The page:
The short answer is that, on the whole, we don't. Even with planning and management in place, we cannot predict when something might happen to startle or frighten our dogs, and what our dogs might be worried by. So, if we rely on habituation alone, it is a risky business!


Through the use of food, play, and praise, we can be proactive and help this process along through classical conditioning. Associations are being made and learning is happening all the time, regardless, so by pairing anything novel or worrying with something tasty or fun, we are not going to make things worse. Puppy hears a loud noise and startles? Follow it up with a tasty treat. Someone reaches out to touch them and makes the puppy jump? Increase distance and feed treats while they watch from a safe distance. Providing that we aren't putting our puppies and dogs in situations where they are unable to cope, we cannot increase fear by pairing something with food in this way. In fact, fear is more likely to occur if we do nothing.






When worry or fear of something already exists, habituation is very unlikely to happen. If we were to continue exposing the dog, even with the addition of food, the most likely outcome is that we increase that fear, through flooding. This is why we need to always aim for a neutral level of exposure, which means being far enough away to avoid eliciting a stress response. In order to achieve this, careful planning and management of the dog and his environment is essential. A stressed dog will not feel safe, therefore will not have the mental capacity to learn. Working below threshold at a pace dictated by the dog, in graduated baby steps , is the key to success.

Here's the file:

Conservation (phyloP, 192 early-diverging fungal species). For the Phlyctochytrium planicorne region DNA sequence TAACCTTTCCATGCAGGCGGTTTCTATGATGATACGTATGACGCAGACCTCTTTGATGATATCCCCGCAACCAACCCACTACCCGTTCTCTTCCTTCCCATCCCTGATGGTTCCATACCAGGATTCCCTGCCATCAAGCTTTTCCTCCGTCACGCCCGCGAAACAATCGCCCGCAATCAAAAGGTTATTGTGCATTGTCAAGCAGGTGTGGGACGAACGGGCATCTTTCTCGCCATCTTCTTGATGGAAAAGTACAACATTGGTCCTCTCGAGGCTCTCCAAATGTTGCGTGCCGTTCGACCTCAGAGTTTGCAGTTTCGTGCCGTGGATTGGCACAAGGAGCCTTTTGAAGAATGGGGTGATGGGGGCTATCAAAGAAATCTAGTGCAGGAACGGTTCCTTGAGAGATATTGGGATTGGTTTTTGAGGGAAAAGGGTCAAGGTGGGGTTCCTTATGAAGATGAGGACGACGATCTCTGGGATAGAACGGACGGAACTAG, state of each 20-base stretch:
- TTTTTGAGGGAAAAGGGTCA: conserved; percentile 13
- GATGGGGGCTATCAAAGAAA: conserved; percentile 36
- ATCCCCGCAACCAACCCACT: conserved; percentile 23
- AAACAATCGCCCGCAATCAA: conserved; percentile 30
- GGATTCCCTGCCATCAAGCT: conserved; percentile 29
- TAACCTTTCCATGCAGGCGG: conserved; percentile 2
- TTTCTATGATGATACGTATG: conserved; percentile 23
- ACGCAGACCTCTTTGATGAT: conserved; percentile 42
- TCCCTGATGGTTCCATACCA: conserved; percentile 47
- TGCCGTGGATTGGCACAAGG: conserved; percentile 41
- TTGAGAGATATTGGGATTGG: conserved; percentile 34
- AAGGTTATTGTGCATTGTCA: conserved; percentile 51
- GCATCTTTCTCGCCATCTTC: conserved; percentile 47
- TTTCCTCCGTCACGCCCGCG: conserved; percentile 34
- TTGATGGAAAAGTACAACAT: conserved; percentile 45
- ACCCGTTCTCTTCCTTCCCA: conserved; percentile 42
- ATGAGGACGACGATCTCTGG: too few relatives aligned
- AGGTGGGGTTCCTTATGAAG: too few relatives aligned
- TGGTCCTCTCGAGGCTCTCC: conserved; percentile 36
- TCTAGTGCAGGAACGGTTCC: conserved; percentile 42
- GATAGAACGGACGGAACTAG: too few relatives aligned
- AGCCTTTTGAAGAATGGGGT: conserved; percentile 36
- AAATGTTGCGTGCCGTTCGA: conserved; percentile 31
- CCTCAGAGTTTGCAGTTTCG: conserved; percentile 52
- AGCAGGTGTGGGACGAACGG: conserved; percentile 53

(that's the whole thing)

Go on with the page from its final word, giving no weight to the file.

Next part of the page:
You can read more about modifying behaviour with counterconditioning and systematic desensitisation here:


We cannot increase fear by using food, providing that we aren't using it to coax and lure, therefore over-exposing our dogs, being too close to feel safe, or producing food before the appearance of a trigger. Nor will we make our dogs more vigilant or draw attention to things by adding food afterwards. If this were true, counter conditioning would not be a major component of behaviour modification. With the use of positive reinforcement to create pleasant associations, we can tip the balance of the scales in our favour, rather than waiting until a fear has taken root.


Management is a major component of helping our dogs to feel safe. They need time to decompress, so protection from exposure to triggers when not training is vital. Management could mean cutting out walks completely, or changing routes to avoid triggering situations, using child safety gates as barriers at home, having a choice of bunkers/safe spaces to prevent access to triggers, putting up window film to reduce access to visual triggers, using household appliances to mask other sounds, and so on. You can read more about management here:


Fear needs to be addressed carefully, ideally with a knowledgeable and skilled qualified professional on board. A thorough veterinary check is always warranted, in order to check for anything medical which may be contributing to fearful behaviours, and to ensure any necessary medication is given time to take effect before attempting to modify behaviour.





We must avoid "throwing our dogs in at the deep end" at all costs, because the most likely outcome is that they will sink, rather than swim.